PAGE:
Watching the news clip yesterday brought back such a flood of memories and emotions. Yesterday, the news remembered that there was a boy, a brother, and they told his story. And today, I just feel sad. I am so proud of this movement of kindness, and if Adam can't be here on earth living out these kindnesses himself, then I am certainly glad that all of us are doing so on his behalf. It's the next best thing to having him be right here. But that's just it, it's not even close to having him right here. And sometimes, little things trigger that very big, sad reality.

I know that it is normal to lose the details of a person, but we are always gaining new details. Sure, you forget how your childhood friend cut her hair in middle school, but that's because you can't stop picturing her as she is now. But, time and grief and loss are tricky that way. Time robs you of the details of your memories and loss robs you of new ones. And what's left is a sort of hazy dream of a person, something you can't quite entirely capture in your mind.

So Day 28 was about noticing and acknowledging small details. The internet guy came to our house today (in a cold, torrential downpour) and he spent a long time going in and out of the house, downstairs to the basement and back upstairs and then back outside, all to put a black, blinking thingy on the shelf. 

For #AdamsActs, I forced him to accept a hot cup of coffee, and after he left, I called the company to give a very specific list of everything he did super well. The rep I spoke with said that she was so happy that someone called with positive feedback and would personally call his boss to let him know my specific compliments. 

It wasn't anything major, but I think if a small thing can trigger big grief, than perhaps a small thing also has the potential to trigger big good. And I am for good. I need good.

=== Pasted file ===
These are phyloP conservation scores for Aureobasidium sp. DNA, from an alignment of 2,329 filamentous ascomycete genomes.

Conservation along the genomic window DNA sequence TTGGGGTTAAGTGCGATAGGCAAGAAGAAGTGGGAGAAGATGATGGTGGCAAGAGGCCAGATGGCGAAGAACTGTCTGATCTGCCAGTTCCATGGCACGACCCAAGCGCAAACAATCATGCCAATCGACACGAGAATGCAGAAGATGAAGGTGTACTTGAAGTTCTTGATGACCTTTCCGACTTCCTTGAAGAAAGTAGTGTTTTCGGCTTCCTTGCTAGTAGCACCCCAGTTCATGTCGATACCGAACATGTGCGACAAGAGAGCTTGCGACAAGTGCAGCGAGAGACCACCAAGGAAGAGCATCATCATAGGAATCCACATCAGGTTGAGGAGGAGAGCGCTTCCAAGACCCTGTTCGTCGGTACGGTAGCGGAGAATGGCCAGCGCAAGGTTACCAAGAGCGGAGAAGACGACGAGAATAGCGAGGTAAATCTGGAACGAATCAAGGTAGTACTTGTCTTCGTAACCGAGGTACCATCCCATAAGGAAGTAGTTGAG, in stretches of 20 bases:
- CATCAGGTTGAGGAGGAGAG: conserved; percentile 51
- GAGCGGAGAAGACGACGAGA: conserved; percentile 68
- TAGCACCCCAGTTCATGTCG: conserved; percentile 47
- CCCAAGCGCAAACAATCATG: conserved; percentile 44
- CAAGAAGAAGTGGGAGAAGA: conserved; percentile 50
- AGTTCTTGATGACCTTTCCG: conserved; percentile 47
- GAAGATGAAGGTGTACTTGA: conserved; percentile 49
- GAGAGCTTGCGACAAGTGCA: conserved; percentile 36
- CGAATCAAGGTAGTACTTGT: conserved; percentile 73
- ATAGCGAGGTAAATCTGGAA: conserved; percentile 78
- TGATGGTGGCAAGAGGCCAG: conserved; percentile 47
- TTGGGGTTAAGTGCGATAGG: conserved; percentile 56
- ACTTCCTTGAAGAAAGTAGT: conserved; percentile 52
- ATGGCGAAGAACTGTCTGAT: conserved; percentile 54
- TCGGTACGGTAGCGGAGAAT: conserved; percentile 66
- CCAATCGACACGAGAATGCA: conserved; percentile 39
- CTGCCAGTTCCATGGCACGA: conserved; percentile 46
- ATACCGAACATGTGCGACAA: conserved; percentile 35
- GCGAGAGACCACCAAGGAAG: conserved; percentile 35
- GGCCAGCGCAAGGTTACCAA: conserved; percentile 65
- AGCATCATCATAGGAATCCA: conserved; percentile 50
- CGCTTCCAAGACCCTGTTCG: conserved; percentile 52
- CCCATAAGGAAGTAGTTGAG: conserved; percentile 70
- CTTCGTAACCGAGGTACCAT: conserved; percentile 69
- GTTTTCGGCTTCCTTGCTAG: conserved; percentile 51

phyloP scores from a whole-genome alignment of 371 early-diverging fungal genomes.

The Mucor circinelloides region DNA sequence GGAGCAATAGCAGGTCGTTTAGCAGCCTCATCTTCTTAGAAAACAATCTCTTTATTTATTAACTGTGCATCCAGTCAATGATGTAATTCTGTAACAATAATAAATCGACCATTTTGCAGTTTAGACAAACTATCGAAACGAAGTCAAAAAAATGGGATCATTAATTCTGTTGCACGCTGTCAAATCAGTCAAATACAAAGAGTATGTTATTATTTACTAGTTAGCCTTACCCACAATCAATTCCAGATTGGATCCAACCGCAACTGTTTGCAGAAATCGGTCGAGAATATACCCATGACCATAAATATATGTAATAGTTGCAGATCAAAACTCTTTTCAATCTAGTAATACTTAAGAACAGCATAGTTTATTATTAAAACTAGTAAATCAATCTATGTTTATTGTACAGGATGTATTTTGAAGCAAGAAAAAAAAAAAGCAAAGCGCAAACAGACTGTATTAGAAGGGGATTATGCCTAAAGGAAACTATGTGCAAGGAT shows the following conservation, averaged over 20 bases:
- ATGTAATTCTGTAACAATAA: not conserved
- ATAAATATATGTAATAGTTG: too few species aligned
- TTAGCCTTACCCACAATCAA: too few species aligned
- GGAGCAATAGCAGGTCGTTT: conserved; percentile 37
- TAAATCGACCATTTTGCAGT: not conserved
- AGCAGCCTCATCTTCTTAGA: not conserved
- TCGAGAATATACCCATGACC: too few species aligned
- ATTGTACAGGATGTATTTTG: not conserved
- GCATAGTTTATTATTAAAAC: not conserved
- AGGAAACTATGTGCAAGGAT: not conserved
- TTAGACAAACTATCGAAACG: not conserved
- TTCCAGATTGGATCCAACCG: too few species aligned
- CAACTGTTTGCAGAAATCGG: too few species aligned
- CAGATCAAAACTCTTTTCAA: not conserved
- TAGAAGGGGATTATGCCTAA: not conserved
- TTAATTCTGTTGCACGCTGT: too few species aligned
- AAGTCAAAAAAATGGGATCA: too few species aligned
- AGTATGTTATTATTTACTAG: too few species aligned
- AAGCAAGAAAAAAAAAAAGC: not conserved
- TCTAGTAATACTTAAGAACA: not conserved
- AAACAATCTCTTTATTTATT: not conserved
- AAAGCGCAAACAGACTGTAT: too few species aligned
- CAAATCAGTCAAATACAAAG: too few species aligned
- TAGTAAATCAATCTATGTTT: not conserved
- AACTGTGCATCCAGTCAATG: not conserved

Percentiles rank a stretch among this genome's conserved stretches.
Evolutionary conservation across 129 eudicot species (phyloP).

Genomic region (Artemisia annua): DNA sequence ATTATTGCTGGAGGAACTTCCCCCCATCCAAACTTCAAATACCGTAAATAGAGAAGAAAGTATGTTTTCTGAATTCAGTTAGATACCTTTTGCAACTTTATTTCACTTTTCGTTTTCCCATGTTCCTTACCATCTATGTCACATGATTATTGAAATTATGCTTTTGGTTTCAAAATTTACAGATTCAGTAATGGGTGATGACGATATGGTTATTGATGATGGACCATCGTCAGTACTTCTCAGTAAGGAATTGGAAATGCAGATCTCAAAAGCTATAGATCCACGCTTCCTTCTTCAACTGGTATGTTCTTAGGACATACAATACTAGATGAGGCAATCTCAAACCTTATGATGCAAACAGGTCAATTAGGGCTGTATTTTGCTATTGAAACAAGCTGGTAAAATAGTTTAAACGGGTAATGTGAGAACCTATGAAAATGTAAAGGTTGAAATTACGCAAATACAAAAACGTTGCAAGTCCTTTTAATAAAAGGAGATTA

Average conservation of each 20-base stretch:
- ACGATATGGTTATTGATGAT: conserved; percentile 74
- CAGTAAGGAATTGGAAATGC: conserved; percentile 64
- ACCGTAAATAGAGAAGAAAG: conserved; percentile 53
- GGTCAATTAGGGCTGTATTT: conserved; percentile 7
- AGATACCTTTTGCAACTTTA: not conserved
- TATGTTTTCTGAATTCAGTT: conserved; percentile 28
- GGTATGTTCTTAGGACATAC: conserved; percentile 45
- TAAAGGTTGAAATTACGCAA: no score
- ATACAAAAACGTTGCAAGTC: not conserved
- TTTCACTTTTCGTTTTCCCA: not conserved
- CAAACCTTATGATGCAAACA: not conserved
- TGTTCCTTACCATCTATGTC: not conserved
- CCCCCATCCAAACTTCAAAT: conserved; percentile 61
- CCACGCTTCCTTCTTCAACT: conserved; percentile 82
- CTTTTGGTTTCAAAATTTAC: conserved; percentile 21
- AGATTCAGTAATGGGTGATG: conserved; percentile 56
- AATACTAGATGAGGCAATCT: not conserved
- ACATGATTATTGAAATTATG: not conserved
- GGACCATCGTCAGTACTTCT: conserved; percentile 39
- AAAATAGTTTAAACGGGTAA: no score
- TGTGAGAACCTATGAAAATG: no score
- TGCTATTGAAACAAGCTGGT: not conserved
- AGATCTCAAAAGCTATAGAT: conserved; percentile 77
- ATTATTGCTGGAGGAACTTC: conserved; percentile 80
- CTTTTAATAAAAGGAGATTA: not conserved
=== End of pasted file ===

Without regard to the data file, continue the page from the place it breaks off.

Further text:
So I said nice things about Mr. Jeff the internet guy, because he matters too. He is someone's son, someone's daddy, someone's childhood friend, someone's boy, someone's brother. And the details of him matter. Noticing the details of a person is a kindness, and a privilege I long to have back. Until I get to see with my own eyes the glorious details of my brother, made completely new in heaven, I will have to settle for the details of Mr. Jeff and all the other earthly brothers and sisters that God puts in my path to notice, and care for, and love. 

Day 27: Haters Gon Hate Them Filthy Dates

Day 27 was a big day for #AdamsActs.

Our computer is having a panic attack, and by that I mean it is still "loading" since I tried to blog last night, so I'm pretty sure it's "retiring" to a nice computer farm out in the country, where there is plenty of room to run and play with other useless computers... but that means that from now on I have to blog from my phone which is the worst, and also means that I can't embed this link, but you should still click on it.

You. Guys. 

First of all, these people are calling #AdamsActs an initiative! Ha! I am so proud of all of you who have read and participated and shared the posts and hash tagged your little hearts out. I wish all of you could have been interviewed instead of me (partly because I had 20 minutes to prep for that interview - and by "prep" I mean... wash my hair in the kitchen sink to create the illusion that I showered today.) 

Okay, so in addition to the little debut on Fox News, our blanket drive was a wild success today. 

The bin runneth over.